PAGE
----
The actual behavior and abilities of deep water whale species like the pilot whale have previously been a mystery and a source of speculation for many scientists. Recently, however, researchers have discovered that pilot whales make remarkable dives down to a depth of more than 3,000 feet, and are even able to hunt and chase down a colossal squid. Their speeds and their capacity for holding their breath in the face of trying circumstances are traits that have not previously been observed.
The demanding and incredibly fast deep ocean dives that the pilot whale undergoes on a regular basis have earned it the nickname of “the cheetah of the deep sea.” It was previously believed that pilot whales had a similar tactic to beaked whales, which move much more slowly in order to conserve energy and oxygen. Pilot whales, on the other hand, reach are able to reach a depth of up to 3,200 feet much more quickly, actually descending at a speed of 19.2 feet per second. This means they can reach that depth in only about three minutes at most. Compared to other deep ocean, breath-holding animals such as seals and dolphins, this speed is well above normal, revealing an impressive level of energy expenditure as well.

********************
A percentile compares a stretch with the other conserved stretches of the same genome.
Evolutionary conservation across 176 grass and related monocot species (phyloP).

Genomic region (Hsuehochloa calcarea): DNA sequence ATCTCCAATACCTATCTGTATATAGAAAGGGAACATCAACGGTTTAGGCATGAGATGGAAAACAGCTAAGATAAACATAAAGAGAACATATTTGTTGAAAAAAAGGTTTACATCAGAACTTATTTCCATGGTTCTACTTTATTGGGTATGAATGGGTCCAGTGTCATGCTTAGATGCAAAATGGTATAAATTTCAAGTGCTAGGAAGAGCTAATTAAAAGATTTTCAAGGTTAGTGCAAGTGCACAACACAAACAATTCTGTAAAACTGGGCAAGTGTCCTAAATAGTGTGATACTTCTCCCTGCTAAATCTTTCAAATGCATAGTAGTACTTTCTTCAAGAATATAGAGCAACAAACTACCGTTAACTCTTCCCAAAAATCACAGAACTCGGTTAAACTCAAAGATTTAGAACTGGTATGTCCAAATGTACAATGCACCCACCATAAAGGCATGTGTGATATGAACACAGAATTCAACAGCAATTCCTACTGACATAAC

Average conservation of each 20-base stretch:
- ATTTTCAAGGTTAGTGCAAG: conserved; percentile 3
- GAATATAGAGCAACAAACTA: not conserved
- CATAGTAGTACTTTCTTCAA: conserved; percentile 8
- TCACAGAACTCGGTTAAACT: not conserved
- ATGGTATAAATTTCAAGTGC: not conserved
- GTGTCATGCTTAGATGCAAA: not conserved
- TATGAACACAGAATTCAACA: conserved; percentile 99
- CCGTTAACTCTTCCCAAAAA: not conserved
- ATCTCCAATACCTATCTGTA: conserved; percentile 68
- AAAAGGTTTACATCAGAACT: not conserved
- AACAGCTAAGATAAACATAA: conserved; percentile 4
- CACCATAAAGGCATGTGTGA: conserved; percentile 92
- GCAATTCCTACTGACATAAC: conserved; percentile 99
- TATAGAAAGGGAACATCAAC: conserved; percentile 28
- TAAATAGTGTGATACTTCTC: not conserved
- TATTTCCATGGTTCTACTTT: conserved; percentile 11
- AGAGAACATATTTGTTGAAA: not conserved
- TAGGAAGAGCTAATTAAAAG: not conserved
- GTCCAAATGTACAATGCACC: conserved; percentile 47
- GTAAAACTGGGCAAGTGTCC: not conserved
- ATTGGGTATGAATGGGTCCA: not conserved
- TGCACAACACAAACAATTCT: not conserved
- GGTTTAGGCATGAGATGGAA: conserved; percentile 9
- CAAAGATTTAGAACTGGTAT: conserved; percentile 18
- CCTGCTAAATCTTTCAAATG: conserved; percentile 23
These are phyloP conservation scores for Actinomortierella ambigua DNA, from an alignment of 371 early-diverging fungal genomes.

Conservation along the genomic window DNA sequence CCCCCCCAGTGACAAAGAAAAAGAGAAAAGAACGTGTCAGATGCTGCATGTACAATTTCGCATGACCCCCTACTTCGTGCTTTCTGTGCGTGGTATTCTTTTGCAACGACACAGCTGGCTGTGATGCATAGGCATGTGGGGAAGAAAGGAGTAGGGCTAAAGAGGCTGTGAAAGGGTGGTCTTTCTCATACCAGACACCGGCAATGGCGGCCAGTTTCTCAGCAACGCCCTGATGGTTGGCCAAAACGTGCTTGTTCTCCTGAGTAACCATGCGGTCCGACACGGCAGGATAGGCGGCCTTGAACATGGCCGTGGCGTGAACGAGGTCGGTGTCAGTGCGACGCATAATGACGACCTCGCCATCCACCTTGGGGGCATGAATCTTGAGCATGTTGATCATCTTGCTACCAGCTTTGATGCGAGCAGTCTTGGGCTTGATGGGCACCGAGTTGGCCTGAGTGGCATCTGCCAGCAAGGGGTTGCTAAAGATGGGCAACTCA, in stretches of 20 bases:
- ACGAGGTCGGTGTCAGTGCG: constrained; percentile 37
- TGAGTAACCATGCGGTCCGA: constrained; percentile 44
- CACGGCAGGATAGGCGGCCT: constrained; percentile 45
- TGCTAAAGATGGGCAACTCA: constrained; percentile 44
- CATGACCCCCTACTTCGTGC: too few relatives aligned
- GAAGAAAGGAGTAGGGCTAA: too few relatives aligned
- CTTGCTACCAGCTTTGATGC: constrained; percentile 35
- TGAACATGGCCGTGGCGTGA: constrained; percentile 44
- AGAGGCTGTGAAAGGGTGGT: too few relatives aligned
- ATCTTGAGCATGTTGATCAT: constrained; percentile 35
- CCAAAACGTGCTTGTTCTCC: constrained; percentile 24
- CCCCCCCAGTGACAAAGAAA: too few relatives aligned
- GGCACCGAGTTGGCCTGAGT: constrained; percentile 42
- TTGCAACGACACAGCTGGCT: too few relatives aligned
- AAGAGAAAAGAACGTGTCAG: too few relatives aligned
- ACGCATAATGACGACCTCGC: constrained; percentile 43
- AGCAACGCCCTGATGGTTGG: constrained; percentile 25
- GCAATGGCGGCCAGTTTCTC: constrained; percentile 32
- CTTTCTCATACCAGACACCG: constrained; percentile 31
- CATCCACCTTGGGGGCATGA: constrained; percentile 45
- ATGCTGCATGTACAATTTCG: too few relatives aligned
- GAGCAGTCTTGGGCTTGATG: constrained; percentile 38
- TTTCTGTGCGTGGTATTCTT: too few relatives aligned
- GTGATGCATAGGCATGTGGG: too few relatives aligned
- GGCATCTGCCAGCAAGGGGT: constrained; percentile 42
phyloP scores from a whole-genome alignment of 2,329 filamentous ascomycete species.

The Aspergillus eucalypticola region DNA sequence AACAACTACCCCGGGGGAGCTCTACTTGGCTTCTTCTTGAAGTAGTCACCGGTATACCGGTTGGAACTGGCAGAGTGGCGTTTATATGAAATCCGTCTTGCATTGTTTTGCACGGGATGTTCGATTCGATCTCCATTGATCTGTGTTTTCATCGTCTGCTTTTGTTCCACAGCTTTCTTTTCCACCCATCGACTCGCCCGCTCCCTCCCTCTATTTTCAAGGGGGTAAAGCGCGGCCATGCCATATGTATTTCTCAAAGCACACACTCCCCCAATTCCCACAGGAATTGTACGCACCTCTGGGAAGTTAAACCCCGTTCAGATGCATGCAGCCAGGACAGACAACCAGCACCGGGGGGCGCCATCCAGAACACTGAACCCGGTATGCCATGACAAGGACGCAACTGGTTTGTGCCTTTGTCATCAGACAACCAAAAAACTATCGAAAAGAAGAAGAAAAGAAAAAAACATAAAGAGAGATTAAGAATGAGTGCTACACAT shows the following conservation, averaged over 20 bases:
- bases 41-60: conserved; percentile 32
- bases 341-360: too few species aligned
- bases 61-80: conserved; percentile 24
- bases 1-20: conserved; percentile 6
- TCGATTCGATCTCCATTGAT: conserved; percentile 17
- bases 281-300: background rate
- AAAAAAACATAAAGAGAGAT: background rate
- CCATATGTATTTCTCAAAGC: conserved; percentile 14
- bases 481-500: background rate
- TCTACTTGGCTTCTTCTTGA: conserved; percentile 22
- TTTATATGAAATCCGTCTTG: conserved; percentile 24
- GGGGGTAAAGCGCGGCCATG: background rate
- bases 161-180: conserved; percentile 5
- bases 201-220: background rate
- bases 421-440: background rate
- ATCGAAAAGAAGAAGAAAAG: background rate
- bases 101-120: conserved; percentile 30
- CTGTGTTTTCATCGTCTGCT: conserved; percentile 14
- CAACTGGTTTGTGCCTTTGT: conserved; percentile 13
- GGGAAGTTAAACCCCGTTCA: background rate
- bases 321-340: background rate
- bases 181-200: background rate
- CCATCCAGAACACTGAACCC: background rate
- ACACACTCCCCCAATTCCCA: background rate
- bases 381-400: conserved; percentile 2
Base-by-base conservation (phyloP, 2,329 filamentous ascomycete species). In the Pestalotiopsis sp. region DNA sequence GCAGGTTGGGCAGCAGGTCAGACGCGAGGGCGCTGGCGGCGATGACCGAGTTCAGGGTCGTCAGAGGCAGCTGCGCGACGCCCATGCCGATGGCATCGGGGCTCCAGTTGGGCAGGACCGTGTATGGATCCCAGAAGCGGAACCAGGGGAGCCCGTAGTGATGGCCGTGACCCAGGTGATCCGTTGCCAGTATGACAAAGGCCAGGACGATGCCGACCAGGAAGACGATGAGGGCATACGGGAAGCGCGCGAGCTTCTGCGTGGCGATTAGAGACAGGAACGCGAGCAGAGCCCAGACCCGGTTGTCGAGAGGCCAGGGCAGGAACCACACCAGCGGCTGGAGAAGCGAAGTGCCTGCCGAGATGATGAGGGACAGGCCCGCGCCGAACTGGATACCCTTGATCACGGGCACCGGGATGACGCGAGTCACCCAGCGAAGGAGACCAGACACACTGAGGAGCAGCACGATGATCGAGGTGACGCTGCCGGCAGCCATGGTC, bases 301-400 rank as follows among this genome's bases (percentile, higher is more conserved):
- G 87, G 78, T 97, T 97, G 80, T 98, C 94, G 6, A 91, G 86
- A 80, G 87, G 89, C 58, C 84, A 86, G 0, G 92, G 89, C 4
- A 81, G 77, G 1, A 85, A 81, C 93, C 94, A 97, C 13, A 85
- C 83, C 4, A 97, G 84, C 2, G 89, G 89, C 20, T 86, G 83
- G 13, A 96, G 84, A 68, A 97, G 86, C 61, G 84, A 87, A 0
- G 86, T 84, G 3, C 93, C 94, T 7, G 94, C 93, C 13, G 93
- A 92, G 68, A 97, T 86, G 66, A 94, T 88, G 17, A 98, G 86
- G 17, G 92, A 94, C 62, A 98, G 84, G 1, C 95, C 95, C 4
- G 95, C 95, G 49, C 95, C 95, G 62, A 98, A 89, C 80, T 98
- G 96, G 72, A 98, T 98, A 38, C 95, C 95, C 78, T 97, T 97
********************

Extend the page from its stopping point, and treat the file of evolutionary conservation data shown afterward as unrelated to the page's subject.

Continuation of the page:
Pilot whales use their ability to hold their breath for shorter and faster dives compared with other deep-hunting birds or mammals. Typically, their dives last only about 15-20 minutes, however, researchers believe that most whales can hold their breath for up to 30 minutes at a time. Because of the fast movements and sprints they require to catch prey such as giant squids, the pilot whale is likely incapable of staying in the deep ocean as long as sperm whales or seals. In order to retain their ability for high-energy, high speed dives, the whales have to come back to the surface more frequently and stay up to catch their breath and rest for longer periods of time than most other whales.
For a long time, pilot whales were primarily compared to beaked whales. The beaked whale, however, is more of an endurance runner that spends more time underwater, descending and ascending at a much slower pace in order to retain a greater amount of energy. When it comes to holding their breath, they can also be compared to sperm whales, which typically spend about 35 minutes diving to depths of about half a mile. However, unlike pilot whales, the sperm whale is capable of holding its breath for more than 90 minutes at a time, during deeper dives.